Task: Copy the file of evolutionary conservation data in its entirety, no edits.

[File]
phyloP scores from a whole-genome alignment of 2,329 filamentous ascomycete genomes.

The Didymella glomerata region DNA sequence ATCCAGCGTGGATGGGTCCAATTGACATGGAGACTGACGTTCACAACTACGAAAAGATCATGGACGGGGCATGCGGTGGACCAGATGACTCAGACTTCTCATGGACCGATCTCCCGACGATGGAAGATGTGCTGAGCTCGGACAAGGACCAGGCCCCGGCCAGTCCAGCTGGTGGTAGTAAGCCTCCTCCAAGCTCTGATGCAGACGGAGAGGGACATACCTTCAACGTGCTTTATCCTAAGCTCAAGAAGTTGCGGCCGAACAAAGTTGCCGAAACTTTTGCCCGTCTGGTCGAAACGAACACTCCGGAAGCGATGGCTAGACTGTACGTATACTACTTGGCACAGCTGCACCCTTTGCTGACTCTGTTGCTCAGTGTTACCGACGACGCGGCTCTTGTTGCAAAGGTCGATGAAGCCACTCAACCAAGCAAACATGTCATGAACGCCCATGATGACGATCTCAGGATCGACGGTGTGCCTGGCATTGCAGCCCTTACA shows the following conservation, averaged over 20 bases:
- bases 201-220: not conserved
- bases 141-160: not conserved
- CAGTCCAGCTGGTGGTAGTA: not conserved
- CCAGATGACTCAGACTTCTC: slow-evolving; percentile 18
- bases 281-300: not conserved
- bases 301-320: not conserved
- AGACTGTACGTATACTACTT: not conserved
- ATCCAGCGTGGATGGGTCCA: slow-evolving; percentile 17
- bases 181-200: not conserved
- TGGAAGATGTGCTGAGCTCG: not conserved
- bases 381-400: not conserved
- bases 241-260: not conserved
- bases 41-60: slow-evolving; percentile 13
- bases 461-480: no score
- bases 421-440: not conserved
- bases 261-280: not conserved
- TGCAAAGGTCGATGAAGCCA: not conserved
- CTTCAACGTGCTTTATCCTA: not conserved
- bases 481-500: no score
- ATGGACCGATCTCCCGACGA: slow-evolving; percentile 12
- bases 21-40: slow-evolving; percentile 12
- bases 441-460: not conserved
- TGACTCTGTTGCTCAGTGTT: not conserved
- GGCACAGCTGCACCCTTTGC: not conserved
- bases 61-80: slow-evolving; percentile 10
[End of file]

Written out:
phyloP scores from a whole-genome alignment of 2,329 filamentous ascomycete genomes.

The Didymella glomerata region DNA sequence ATCCAGCGTGGATGGGTCCAATTGACATGGAGACTGACGTTCACAACTACGAAAAGATCATGGACGGGGCATGCGGTGGACCAGATGACTCAGACTTCTCATGGACCGATCTCCCGACGATGGAAGATGTGCTGAGCTCGGACAAGGACCAGGCCCCGGCCAGTCCAGCTGGTGGTAGTAAGCCTCCTCCAAGCTCTGATGCAGACGGAGAGGGACATACCTTCAACGTGCTTTATCCTAAGCTCAAGAAGTTGCGGCCGAACAAAGTTGCCGAAACTTTTGCCCGTCTGGTCGAAACGAACACTCCGGAAGCGATGGCTAGACTGTACGTATACTACTTGGCACAGCTGCACCCTTTGCTGACTCTGTTGCTCAGTGTTACCGACGACGCGGCTCTTGTTGCAAAGGTCGATGAAGCCACTCAACCAAGCAAACATGTCATGAACGCCCATGATGACGATCTCAGGATCGACGGTGTGCCTGGCATTGCAGCCCTTACA shows the following conservation, averaged over 20 bases:
- bases 201-220: not conserved
- bases 141-160: not conserved
- CAGTCCAGCTGGTGGTAGTA: not conserved
- CCAGATGACTCAGACTTCTC: slow-evolving; percentile 18
- bases 281-300: not conserved
- bases 301-320: not conserved
- AGACTGTACGTATACTACTT: not conserved
- ATCCAGCGTGGATGGGTCCA: slow-evolving; percentile 17
- bases 181-200: not conserved
- TGGAAGATGTGCTGAGCTCG: not conserved
- bases 381-400: not conserved
- bases 241-260: not conserved
- bases 41-60: slow-evolving; percentile 13
- bases 461-480: no score
- bases 421-440: not conserved
- bases 261-280: not conserved
- TGCAAAGGTCGATGAAGCCA: not conserved
- CTTCAACGTGCTTTATCCTA: not conserved
- bases 481-500: no score
- ATGGACCGATCTCCCGACGA: slow-evolving; percentile 12
- bases 21-40: slow-evolving; percentile 12
- bases 441-460: not conserved
- TGACTCTGTTGCTCAGTGTT: not conserved
- GGCACAGCTGCACCCTTTGC: not conserved
- bases 61-80: slow-evolving; percentile 10